Source: INNWIND.EU Consortium

Final Report of the INNWIND.EU project has been published

Friday 24 Nov 17

INNWIND.EU is a project with a budget of nearly €20 million and with 28 partners. Its objectives include the conceptual design of beyond-state-of-the-art 10-20 MW offshore wind turbines and hardware demonstrators of their critical components. Thus far, the project has developed several innovative rotor designs, drivetrain components, and fixed and floating substructures that greatly reduce the Levelized Cost of Energy (LCOE) for 10-20 MW offshore wind turbines. No technological “show-stoppers” for the development of wind turbines between 10-20 MW wind turbines are seen, but manufacturing processes for critical components such as the hub and blade bearings are not fully developed and need to be matured.

Large integrating projects such as INNWIND.EU facilitate effective consortia working on multi-disciplinary innovations. The INNWIND.EU consortium consists of large wind turbine manufacturers, certification bodies, consulting companies, research institutions and leading universities. An assessment of the entire wind turbine with different innovations has been made at the 10 MW and 20 MW scales by applying performance indicators and a comprehensive cost model developed in the project. Moving from conventional 5 MW offshore turbines to lightweight 10 MW- 20 MW scale allows a reduction in LCOE due to the larger turbine size along with the use of an efficient lightweight rotor and the shift from traditional three-stage geared drive trains to a medium speed drive. Significantly further reduction of LCOE can be expected for both 10 MW and 20 MW designs, due to the advanced concepts researched in INNWIND.EU, getting LCOE close to 80 €/MWh for 20MW turbines and 85 €/MWh for 10MW turbines. This corresponds to an overall reduction of more than 30% in LCOE compared to the reference value of 106.9 €/MWh corresponding to 5 MW turbine sizes, thus bringing 20 MW offshore wind turbines closer to the market.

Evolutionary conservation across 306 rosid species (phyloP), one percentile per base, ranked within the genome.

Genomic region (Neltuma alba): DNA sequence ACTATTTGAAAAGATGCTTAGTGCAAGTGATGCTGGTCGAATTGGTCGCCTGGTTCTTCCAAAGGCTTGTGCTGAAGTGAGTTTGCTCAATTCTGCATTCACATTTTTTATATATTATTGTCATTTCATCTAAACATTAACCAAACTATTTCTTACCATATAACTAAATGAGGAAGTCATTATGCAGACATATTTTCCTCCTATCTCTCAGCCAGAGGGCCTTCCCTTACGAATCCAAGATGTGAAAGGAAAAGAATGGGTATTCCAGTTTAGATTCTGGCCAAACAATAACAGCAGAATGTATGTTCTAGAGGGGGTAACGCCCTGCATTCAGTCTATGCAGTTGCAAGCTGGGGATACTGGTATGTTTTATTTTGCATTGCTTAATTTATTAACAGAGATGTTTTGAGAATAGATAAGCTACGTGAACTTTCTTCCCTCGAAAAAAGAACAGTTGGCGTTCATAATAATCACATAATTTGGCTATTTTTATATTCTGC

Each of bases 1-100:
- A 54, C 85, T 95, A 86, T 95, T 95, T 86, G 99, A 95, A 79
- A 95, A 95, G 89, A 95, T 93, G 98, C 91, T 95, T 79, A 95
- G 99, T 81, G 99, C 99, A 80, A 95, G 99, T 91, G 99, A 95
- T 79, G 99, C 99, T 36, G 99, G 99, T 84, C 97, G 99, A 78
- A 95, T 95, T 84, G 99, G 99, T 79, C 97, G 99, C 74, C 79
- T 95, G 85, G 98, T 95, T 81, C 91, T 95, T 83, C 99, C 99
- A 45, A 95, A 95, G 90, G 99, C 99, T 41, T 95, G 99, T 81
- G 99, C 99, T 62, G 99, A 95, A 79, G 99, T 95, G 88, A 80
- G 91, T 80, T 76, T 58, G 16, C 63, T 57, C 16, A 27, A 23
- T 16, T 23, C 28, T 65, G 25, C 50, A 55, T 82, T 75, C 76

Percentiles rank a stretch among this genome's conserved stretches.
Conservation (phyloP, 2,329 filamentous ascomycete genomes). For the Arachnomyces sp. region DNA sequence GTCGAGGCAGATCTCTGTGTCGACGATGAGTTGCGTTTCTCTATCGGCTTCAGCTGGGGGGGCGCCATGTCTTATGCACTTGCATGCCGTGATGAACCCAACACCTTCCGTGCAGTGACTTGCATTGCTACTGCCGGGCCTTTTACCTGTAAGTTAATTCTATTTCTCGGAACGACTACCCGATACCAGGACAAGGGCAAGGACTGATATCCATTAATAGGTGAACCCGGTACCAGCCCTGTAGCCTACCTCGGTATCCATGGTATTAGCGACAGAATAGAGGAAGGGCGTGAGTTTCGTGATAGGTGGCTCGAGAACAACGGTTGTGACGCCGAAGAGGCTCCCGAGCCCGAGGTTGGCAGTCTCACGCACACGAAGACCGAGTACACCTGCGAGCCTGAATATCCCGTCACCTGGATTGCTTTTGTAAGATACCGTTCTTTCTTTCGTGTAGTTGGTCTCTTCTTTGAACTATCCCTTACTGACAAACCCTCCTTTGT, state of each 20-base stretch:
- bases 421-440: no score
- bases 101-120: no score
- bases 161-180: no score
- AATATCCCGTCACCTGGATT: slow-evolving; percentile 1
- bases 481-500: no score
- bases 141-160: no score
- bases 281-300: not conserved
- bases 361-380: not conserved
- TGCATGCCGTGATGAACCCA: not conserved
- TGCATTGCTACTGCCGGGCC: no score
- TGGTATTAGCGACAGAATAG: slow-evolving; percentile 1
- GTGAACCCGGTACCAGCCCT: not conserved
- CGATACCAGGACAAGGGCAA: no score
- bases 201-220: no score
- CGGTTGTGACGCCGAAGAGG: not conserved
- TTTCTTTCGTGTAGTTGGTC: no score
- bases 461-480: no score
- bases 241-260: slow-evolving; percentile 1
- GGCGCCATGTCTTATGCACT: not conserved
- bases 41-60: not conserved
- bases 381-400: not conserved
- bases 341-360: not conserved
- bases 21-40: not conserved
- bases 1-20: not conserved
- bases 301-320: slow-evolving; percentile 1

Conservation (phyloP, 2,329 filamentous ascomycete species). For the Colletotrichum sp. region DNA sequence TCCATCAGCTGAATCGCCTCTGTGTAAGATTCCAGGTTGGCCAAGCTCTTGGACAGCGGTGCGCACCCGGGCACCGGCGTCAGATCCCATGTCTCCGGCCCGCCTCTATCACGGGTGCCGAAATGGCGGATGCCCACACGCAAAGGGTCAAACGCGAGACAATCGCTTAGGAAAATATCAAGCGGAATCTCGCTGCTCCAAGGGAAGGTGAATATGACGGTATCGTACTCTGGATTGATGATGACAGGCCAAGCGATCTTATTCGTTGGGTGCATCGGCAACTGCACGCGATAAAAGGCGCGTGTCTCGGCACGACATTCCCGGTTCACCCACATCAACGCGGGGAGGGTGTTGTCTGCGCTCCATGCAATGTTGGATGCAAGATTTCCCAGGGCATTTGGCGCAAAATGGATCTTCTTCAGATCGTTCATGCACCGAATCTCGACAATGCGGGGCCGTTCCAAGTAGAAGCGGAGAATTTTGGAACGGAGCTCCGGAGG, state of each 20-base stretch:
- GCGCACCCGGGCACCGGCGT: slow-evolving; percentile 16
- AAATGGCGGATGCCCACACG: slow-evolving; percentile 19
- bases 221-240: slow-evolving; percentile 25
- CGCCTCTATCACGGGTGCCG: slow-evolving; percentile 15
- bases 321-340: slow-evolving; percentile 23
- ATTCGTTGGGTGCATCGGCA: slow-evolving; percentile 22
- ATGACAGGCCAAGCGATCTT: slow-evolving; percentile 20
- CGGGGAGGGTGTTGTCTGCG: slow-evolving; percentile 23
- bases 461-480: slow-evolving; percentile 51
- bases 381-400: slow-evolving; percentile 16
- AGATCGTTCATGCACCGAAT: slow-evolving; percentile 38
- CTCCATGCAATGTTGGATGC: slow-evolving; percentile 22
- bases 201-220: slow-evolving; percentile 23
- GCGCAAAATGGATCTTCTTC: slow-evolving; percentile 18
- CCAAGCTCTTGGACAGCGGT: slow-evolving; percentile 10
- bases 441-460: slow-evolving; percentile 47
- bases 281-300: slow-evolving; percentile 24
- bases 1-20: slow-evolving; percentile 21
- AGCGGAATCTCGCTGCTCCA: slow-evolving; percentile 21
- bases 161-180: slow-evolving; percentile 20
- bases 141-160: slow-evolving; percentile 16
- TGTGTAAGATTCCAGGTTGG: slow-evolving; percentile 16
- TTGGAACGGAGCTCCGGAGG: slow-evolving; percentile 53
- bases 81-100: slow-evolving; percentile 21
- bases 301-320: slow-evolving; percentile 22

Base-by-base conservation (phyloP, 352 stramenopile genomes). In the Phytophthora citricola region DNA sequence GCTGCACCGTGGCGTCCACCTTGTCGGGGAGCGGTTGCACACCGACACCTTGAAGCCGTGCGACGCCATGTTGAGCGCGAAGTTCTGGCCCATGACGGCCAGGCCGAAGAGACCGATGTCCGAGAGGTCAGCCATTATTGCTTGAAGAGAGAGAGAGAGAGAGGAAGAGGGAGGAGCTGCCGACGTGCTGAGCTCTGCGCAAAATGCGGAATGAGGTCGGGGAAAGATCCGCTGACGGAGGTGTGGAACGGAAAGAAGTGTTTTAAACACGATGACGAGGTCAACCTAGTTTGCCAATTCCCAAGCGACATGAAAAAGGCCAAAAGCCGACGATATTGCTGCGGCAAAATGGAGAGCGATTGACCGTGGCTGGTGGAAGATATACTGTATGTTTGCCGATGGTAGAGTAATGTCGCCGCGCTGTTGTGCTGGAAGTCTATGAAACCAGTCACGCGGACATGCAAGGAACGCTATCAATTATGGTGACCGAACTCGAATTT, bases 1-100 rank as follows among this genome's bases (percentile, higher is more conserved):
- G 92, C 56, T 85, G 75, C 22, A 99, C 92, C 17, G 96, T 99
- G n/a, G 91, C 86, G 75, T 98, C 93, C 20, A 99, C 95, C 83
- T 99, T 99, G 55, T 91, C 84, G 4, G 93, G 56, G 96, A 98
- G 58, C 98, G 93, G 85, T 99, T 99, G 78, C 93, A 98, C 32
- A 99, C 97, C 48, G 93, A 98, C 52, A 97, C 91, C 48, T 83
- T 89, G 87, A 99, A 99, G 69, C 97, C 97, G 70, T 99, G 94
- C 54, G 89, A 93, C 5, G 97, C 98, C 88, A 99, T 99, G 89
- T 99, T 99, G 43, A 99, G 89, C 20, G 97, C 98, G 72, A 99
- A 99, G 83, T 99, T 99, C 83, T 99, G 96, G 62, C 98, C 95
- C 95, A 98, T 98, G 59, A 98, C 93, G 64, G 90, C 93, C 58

Some of the key promising innovations as developed in the project that reduce LCOE and increase efficiency include:

  • The Low Induction Rotor (LIR), which constrains the extreme loads at the blade root and allows large rotor diameters with increased energy capture;
  • Optimized aerodynamic and structural platforms of blades for reduced blade root fatigue and tower base fatigue;

  • Active control with a focus on blade trailing edge flaps and blade trailing edge section morphing for load alleviation;

  • High temperature superconducting generators to increase efficiency;

  • Pseudo-Magnetic Direct drives (PDD) that also significantly increase transmission efficiency;

  • Advanced optimal jacket designs at 50 m water depths to support wind turbines at 10 MW and 20 MW capacities;

  • Guyed articulated sub structure at 50 m water depth that avoids resonant excitation for 2-bladed and 3-bladed rotors;

  • Novel triple-spar semi-submersible floating wind turbine for 10 MW wind turbines.

To develop and validate the design basis of floating wind turbines, several wave tank tests have been made in the project that test semi-submersible and tension leg platforms. The floater response and parameters of waves measured in the tests are available to the public upon request. Met-ocean conditions required for the design of future large wind turbines up to 300 m in height, with wind velocity profiles and associated wave climate have been constructed using advanced models and validated with data from the FINO3 platform. This met-ocean database allows the set-up of an external conditions design basis for 10-20 MW wind turbines. All the above are available on request.